Team claims cancer-targeting system detects even microscopic tumor burden in mice.
Scientists have developed a cancer screening approach that uses a tumor-selective engineered herpes simplex virus to force malignant cells to secrete a protein biomarker that can be detected in urine or blood serum. The scientists, at Cincinnati Children’s Hospital Medical Center and Cincinnati University, tested the approach in mice with different tumor types.
They found that after systemic injection of the virus, the biomarker was detectable at high levels in the blood of cancer-bearing mice, but was virtually absent in control animals. The researchers suggest that modifying the approach further could enable the production of a screening system that not only results in biomarker secretion for early cancer diagnosis but also has stand-alone oncolytic activity.
The research is published in PLoS One in a paper titled “Cancer Screening By Systemic Administration of a Gene Delivery Vector Encoding Tumor-Selective Secretable Biomarker Expression.”
Cancer-associated blood biomarkers such as prostate specific antigen (PSA) and alpha fetoprotein have been identified for a few tumor types, but not for most pediatric or adult cancers, report Timothy Cripe, M.D., senior author and a researcher at Cincinnati Children’s Hospital.
In an attempt to develop a universal approach for minimally invasive cancer screening, the team developed a prototype virus-based screening strategy whereby genetic information encoding a universal serum biomarker for cancer could be injected into a patient systemically, delivered to and expressed within tumor cells selectively, and result in the ability to diagnose cancer in blood or urine.
The team chose an HSV mutant known as rQ-M38G, which selectively replicates in cancer cells. They then engineered the mutant so that cancer cells replicating the virus would produce and secret the protein biomarker Gaussia luciferase (GLuc), which the researchers claim is 1,000 times brighter than other luciferases, more sensitive than secretable alkaline phosphatase, and detectable in blood and urine in vivo.
Having confirmed that the virus had the desired effect in cultured cells, the team then moved on to in vivo studies. They injected mice with tumor cells, and five weeks later both the tumor-implanted mice and tumor-free control animals were intravenously injected with the engineered rQ-M38G virus.
Compared with control animals, all the mice that had developed a detectable tumor burden demonstrated 15- to 440-fold higher serum GLuc level within just days. Two of the animals injected with cancer cells didn’t develop tumors, and in these animals GLuc was also undetectable. Further examination of sacrificed animals confirmed that the virus had accumulated almost exclusively in tumors, which was confirmed by immunofluorescence and qPCR.
Similar results were obtained when the researchers carried out a similar test using tumor models that were less susceptible to virus infection, including models of malignant peripheral nerve sheath tumors.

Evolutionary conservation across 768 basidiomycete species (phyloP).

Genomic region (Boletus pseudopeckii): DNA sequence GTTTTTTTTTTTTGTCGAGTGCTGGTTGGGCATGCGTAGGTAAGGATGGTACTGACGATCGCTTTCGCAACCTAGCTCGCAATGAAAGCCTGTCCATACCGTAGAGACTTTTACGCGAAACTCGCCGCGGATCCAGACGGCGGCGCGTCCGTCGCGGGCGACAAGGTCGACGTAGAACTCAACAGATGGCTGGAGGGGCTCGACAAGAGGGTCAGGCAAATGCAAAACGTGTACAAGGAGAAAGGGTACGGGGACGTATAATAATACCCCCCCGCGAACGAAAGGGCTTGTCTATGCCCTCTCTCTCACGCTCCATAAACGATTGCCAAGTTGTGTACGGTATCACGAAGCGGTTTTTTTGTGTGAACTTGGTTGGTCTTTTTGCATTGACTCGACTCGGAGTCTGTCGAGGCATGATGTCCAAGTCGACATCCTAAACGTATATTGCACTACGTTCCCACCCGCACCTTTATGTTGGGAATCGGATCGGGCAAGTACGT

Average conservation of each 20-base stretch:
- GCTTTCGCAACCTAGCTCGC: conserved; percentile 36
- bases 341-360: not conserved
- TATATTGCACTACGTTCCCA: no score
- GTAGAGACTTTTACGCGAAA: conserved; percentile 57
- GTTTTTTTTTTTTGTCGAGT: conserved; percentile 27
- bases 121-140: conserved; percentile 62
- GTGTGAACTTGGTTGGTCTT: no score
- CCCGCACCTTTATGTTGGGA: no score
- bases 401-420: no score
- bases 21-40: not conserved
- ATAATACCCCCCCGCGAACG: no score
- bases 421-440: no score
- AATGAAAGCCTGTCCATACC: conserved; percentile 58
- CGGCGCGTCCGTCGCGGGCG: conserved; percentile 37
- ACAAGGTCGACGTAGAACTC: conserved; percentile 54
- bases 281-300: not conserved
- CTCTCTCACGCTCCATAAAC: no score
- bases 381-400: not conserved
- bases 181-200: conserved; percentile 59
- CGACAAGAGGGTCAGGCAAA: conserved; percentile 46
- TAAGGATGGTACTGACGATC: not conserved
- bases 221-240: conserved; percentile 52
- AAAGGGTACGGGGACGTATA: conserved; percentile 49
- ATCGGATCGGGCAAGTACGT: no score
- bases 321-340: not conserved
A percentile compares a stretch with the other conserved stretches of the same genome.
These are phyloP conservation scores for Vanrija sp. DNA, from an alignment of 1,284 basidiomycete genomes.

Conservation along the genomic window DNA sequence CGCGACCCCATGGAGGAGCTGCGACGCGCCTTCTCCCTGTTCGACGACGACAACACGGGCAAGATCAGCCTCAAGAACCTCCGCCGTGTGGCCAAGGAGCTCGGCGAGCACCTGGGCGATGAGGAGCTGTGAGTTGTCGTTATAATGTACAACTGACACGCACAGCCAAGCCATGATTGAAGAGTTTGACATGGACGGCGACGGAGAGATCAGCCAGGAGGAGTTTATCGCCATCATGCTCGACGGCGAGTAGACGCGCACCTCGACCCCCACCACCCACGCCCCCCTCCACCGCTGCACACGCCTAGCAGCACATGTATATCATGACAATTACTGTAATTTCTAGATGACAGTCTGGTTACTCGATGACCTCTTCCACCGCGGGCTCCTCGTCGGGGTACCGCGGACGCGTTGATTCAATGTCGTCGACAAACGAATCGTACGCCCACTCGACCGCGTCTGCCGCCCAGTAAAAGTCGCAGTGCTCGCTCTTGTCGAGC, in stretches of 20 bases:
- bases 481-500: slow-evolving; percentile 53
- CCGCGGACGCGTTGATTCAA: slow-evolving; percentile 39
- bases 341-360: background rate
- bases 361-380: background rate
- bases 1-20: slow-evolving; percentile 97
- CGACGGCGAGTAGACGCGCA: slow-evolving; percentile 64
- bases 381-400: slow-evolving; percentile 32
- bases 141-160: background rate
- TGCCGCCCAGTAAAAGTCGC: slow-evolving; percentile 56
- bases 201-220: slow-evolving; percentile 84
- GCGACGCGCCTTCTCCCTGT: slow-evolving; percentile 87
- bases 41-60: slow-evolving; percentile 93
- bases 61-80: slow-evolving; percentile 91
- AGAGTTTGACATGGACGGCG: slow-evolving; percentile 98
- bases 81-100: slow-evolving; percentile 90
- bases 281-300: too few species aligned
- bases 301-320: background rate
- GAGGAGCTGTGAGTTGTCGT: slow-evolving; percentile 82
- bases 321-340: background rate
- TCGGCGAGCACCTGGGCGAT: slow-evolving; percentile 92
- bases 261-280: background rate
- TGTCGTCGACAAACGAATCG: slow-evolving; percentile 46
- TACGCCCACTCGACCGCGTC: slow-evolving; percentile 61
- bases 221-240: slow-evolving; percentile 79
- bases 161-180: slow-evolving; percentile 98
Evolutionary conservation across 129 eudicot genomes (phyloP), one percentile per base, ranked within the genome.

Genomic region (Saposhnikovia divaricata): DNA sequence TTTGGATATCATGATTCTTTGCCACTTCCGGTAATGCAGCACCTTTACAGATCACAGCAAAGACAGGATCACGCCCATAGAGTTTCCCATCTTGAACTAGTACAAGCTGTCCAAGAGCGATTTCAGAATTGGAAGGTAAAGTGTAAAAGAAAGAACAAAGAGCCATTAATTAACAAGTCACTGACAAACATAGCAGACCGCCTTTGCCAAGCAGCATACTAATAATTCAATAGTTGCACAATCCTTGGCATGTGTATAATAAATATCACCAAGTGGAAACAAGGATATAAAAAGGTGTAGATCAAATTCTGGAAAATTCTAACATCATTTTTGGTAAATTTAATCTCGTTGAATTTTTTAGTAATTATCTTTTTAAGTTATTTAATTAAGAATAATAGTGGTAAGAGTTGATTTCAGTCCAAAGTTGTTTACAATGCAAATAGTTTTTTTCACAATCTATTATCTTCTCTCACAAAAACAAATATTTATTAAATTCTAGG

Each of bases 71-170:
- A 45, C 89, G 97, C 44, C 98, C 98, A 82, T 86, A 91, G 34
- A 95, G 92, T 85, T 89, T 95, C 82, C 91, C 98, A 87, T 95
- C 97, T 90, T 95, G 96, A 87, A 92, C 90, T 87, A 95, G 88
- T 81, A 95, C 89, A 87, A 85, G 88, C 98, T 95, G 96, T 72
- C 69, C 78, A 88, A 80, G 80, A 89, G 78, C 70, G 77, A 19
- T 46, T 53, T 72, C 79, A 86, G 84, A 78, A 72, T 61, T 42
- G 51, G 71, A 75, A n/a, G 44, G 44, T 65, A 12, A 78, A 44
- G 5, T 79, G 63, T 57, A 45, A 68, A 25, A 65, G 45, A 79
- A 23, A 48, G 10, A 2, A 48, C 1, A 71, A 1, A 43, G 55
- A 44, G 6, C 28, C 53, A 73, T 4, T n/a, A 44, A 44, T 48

A critical feature for cancer screening is the ability to detect small tumors, ultimately in people, the researchers point out, and one concern was that small tumors may be associated with less vascular surface area available for HSV entry. However, this issue did not appear to be a limitation in mice, they point out, because in some of the models it was possible to detect tumors as small as 4–5 mm in diameter. In another model the technique was capable of identifying microscopic tumor burden.
They admit that scalability to humans, which have larger blood volumes, is difficult to predict. Dr. Cripe’s team were aware that small animal models used to detect minimal tumor burdens present theoretical challenges when translating findings to human scale. To try and determine the potential scalability of the approach, the researchers used a range of in vitro assays and in vivo tumor burden tests to evaluate the theoretical detection limits for the biomarker.
They calculated that GLuc production could be detected if just 1,000 tumor cells were infected with the virus in a volume of cell culture media equal to a mouse blood volume. “Under these conditions infecting 10% of the cells in a tumor of diameter 400 μm (104 cells) would be detectable in a mouse,” they write.
Using their calculations, the theoretical limit of detection when infecting 10% of tumor cells extrapolates to 1–4 mm tumor diameter in a human. Even if only 1% of tumor cells are transduced by the virus in humans, tumors as small as 8.5 mm might still be detectable, they note. “This sensitivity suggests strong potential for identifying minimal tumor burdens even when scaled to human proportions.”
The Cincinnati team’s work provides proof-of-principle that the approach is at least feasible as a screening system for cancer. Moreover, Dr. Cripes and colleagues conclude, “it is possible our strategy could be further refined by the use of a more robust cancer-dependent promoter to drive biomarker expression. Improved vector delivery to the tumor may also be achieved using tumor targeting small molecule and nanoparticle uptake-enhancement strategies.”
Ultimately, it may be possible to develop a biomarker secretion system as a universal cancer screening approach. “The impact of this approach would revolutionize the technology for cancer detection in industrialized nations and the developing world where imaging and biopsy-based diagnostics may not be as readily available.”